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Ouch! When you click on the More Info link in the ribbon, you are presented with a scarily similar message to InfoPath.

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It gets better (mixed messages)

Office 2010 has finally gotten past the use-case I described in my “folders are bad and other urban legends” post. In Office 2010, application centric users have the option to browse document libraries not just by folders, but by metadata as shown below. Note how we are browsing a managed metadata term store in the File>Open dialog box in Word 2010.

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The rub with this functionality though, is it only works for managed metadata columns. You might have configured a choice field for metadata navigation and in the browser, you can sort, slide and dice via those columns as well. But in Office 2010, you can only use managed metadata or folders. No views, and no other column types. This will inevitably lead organisations to invest time and effort to create an information architecture around the managed metadata construct. Yet by utilising managed metadata in this way, we consign ourselves to not being able to edit any of this data when we take it offline using SharePoint Workspace 2010.

*sigh* So basically, the more you try and move to a metadata driven, taxonomy approach, the more you make yourself rigid and inflexible.

But there is more…

By the way, managed metadata is not the only column type that suffers this fate. If you enable ratings on a list or library you will see the same problem. The first screengrab below is InfoPath and the next two are SharePoint Workspace 2010.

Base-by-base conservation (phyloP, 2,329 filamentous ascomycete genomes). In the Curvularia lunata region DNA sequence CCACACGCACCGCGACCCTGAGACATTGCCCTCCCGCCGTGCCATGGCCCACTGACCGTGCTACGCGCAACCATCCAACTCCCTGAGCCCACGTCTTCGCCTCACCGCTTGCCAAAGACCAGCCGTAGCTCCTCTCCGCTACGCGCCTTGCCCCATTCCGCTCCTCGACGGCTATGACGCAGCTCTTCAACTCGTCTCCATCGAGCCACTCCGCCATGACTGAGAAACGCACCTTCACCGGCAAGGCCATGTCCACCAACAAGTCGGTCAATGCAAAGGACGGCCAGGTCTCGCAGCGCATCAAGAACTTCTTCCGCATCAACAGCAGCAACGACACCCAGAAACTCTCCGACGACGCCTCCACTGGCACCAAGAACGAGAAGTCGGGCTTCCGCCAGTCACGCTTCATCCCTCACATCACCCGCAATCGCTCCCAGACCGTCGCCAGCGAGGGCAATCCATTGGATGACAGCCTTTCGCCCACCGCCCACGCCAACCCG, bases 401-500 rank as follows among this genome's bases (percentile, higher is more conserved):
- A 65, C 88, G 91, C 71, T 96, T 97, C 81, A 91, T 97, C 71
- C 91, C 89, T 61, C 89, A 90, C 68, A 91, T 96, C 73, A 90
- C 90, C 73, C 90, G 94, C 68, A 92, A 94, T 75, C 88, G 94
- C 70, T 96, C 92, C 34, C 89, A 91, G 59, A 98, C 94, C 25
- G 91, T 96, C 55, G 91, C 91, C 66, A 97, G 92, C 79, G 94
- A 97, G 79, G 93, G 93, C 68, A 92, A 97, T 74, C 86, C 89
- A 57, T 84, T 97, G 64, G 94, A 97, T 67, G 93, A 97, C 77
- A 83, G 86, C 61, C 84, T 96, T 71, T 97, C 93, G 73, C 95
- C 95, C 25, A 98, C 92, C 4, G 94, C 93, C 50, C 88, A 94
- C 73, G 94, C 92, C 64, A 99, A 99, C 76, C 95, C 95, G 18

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Conclusion: Violating the laws of motion

More than ever, SharePoint is a minefield of caveats. These examples conclusively disprove Newtons laws of motion because for every possible action, there are just not equal and opposite reactions, but potentially many more opposite reactions. More then ever, practitioners have to understand these complex dependencies, and then somehow explain them to stakeholders without giving them a brain explosion. Is it little wonder that there is commonly a big gap between the slick demos and the reality on the ground?

 

Thanks for reading

 

Paul Culmsee

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Improve your stakeholders “Crapness Calibration ™” for SharePoint Information Architecture success

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Hi All

Here is my simple, patent pending method to use to help users design good SharePoint sites. It combines two very effective IA methods into one and its amazing how it turns people from wanting 1990’s era sites complete with horizontal scrolling banners with animated GIF’s into usability and IA gurus within minutes.